sign

sign n 1 Sign, mark, token, badge, note, symptom can denote a sensible and usually visible indication by means of which something not outwardly apparent or obvious is made known or revealed.
Sign is the most comprehensive of these terms, being referable to a symbol (see also CHARACTER 1) or a symbolic device or act
{

the mace is the sign of authority

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{

make the sign of the cross

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or to a visible or sensible manifestation of a mood, a mental or physical state, or a quality of character
{

good manners are signs of good breeding

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{

they are gestures of exclusion—not snobbery, merely signs of a private life with all its unique standards— Fadiman

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{

suicide is the sign of failure, misery, and despair— Ellis

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or to a trace or vestige of someone or something
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the signs of her fate in a footprint here, a broken twig there, a trinket dropped by the way— Conrad

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or to objective evidence that serves as a presage or foretoken
{

signs of an early spring

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{

there are signs that poetry is beginning to occupy itself again with the possibilities of sound—Day Lewis

}
{

two men that night watched for a sign, listened for a wonder— Gwyn Jones

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and concretely to a placard, board, tablet, or card that serves to identify, announce, or direct
{

watch for a road sign

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{

a brilliantly lighted bar sign

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{

did you see the sign announcing the new play?

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{

"for rent" signs in the dingy windows

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Mark (see also CHARACTER 1) may be preferred to sign when the distinguishing or revealing indication is thought of as something impressed upon a thing or inherently characteristic of it, often in contrast to something outwardly apparent or displayed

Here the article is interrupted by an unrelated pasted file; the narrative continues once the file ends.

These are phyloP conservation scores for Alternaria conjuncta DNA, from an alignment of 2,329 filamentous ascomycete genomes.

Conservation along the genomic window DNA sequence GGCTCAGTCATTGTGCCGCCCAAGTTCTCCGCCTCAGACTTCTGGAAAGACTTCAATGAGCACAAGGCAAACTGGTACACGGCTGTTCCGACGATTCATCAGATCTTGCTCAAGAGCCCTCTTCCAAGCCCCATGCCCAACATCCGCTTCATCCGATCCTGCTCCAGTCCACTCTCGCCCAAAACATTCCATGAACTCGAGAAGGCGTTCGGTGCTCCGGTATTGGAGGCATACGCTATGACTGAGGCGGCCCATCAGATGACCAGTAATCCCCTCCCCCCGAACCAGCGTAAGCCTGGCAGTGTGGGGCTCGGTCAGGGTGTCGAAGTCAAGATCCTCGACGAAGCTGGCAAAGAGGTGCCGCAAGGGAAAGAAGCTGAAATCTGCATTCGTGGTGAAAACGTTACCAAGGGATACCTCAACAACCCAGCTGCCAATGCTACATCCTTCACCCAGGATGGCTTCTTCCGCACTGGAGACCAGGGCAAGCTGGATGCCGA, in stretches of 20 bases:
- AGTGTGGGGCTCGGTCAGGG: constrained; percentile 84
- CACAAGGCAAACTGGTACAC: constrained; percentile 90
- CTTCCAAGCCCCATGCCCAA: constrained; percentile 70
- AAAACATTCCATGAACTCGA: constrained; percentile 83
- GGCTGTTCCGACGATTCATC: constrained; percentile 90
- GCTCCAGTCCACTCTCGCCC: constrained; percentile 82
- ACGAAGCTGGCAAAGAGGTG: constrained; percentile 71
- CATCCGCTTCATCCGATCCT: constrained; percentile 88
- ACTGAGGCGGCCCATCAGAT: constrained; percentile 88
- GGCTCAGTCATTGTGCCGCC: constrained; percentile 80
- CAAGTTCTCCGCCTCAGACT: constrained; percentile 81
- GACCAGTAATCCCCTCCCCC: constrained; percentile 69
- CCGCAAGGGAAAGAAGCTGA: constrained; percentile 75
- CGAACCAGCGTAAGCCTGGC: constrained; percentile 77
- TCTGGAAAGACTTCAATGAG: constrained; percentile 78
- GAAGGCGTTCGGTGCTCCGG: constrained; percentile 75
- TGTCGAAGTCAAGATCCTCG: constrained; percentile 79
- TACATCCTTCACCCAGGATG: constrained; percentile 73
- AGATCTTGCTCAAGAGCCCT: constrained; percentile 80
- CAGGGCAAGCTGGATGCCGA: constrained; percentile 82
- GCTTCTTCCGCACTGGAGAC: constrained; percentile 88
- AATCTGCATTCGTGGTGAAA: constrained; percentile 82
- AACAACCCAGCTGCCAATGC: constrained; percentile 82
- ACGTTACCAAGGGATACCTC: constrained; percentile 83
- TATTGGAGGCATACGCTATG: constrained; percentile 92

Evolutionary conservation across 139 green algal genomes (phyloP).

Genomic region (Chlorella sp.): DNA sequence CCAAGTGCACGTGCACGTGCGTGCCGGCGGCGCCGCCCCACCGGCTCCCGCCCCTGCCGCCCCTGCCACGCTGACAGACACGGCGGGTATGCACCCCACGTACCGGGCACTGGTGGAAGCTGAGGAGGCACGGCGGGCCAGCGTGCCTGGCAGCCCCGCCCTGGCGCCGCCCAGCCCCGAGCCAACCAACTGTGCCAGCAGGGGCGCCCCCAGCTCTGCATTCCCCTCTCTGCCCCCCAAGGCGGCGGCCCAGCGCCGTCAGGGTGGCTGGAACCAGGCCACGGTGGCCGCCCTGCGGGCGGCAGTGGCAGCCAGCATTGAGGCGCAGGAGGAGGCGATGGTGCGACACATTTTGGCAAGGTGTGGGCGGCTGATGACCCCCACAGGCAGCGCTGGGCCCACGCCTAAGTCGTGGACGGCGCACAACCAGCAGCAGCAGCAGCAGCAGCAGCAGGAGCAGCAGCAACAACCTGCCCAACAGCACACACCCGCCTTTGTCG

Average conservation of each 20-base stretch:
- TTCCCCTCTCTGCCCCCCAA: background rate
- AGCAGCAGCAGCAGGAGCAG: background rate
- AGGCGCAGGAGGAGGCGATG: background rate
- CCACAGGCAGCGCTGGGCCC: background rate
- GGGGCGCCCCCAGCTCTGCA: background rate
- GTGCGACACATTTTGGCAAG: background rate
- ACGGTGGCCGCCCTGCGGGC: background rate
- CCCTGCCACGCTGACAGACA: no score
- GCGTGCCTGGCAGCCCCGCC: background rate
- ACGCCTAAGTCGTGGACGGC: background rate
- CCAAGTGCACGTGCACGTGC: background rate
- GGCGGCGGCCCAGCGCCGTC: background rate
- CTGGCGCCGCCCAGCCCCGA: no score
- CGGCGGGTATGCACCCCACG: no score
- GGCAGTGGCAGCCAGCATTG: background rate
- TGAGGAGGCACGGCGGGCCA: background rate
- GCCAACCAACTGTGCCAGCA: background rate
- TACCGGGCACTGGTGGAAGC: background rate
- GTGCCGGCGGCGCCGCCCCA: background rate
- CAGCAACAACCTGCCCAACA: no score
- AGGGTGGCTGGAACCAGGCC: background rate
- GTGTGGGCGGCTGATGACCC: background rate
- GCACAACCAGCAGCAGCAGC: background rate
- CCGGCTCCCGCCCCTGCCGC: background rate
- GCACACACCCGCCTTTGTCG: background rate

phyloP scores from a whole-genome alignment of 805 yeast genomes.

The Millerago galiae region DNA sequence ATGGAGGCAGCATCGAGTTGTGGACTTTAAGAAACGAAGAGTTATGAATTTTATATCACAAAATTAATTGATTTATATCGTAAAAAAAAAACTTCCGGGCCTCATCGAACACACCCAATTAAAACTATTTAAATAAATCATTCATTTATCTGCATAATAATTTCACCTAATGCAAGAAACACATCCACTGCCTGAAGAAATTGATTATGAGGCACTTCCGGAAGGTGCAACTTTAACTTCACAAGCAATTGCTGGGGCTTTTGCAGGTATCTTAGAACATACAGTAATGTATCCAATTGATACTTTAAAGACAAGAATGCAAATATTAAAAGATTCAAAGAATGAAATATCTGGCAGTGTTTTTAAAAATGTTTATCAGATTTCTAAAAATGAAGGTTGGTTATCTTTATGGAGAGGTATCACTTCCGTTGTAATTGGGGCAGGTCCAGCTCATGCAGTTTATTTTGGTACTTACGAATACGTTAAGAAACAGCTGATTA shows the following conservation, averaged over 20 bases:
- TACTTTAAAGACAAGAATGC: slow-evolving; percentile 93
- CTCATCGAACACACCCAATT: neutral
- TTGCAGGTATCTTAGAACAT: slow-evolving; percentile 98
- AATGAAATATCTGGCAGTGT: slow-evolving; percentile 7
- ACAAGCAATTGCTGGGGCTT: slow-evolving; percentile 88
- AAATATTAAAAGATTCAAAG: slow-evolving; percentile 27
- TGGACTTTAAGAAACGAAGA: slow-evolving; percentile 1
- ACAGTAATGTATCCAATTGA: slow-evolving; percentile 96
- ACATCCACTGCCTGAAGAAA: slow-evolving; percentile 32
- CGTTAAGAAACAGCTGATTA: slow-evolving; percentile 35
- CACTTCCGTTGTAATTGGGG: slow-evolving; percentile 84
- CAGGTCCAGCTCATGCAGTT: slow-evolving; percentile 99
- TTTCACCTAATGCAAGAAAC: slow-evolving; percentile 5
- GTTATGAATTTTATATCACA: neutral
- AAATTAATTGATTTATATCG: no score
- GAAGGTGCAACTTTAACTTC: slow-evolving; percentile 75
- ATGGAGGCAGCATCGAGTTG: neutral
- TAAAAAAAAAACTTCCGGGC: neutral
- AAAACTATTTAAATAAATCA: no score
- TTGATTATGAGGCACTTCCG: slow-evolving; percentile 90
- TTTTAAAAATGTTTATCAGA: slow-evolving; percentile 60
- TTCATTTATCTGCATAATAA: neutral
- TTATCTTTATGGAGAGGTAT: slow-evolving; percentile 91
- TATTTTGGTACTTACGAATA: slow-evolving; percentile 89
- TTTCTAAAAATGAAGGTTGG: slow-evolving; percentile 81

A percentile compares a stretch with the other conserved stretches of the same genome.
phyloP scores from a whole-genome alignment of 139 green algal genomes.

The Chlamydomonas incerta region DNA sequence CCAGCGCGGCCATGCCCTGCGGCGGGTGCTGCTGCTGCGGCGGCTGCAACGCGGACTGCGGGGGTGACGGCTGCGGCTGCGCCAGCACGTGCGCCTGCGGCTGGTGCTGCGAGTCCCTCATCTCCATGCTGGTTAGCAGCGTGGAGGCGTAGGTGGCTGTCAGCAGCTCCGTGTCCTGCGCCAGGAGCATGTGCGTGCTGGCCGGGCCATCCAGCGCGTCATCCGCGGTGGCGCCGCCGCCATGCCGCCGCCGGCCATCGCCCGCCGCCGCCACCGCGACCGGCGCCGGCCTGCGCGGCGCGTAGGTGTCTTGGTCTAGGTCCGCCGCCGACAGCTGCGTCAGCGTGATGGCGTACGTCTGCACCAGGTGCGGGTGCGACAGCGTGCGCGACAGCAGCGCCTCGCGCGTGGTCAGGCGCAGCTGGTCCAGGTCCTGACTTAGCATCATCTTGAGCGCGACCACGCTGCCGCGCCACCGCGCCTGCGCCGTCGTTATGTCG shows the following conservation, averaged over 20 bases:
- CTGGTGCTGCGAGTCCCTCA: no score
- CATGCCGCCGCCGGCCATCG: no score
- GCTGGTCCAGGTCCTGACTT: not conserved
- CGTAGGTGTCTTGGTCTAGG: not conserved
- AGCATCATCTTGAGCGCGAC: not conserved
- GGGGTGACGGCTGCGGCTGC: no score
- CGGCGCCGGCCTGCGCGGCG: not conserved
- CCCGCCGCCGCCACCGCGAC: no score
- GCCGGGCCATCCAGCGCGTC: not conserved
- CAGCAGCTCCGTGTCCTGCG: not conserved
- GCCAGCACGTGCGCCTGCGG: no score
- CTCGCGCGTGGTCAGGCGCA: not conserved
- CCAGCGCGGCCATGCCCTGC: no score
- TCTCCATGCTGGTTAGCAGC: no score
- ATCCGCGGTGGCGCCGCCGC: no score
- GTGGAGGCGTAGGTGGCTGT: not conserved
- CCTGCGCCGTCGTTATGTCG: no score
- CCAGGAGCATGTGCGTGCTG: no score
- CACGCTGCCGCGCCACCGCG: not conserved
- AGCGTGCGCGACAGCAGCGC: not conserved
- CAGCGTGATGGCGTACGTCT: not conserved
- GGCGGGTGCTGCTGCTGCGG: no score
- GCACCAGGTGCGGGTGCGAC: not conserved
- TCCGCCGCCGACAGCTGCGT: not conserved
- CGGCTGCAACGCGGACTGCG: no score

{

the bitter experience left its mark on him

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{

courtesy is the mark of a gentleman

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{

the distinguishing marks of Victorian poetry

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{

what, then, are the marks of culture and efficiency?— Suzzallo

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{

the unrealized schemes of [the] past. . . have usually left their mark in the shape of some unfinished pier, half completed parade— Angus Wilson

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Concretely also mark is applied either
(1) to some visible trace (as a scar or a stain or a track) left upon a thing
{

birthmark

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{

the marks of smallpox

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{

the high-water mark is observable on the pier's supports

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{

the marks of an army's passage

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{

they found not a button, or feather, or mark, by which they could tell that they stood on the ground where the Baker had met with the Snark— Lewis Carroll

}
or (2) to something that is affixed in order to distinguish, identify, or label a particular thing or to indicate its ownership
{

a trademark

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{

a laundry mark

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Token (see also PLEDGE) can replace sign and also mark except in their specific concrete applications when the sensible indication serves as a proof of or is given as evidence of the actual existence of something that has no physical existence
{

how could he doubt her love when he had had so many tokens of her affection?

}
{

the savages bore gifts as tokens of their desire for peace and friendship

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{

tokens tossed his way— an occasional salute, a "well done" for the preflights ... a tense smile—were hoarded fervently— Pynchon

}
Badge designates a piece of metal or a ribbon carrying an inscription or emblem and worn upon the person as a token of one's membership in a society or as a sign of one's office, employment, or function
{

a policeman's badge

}
{

each delegate wore a badge

}
{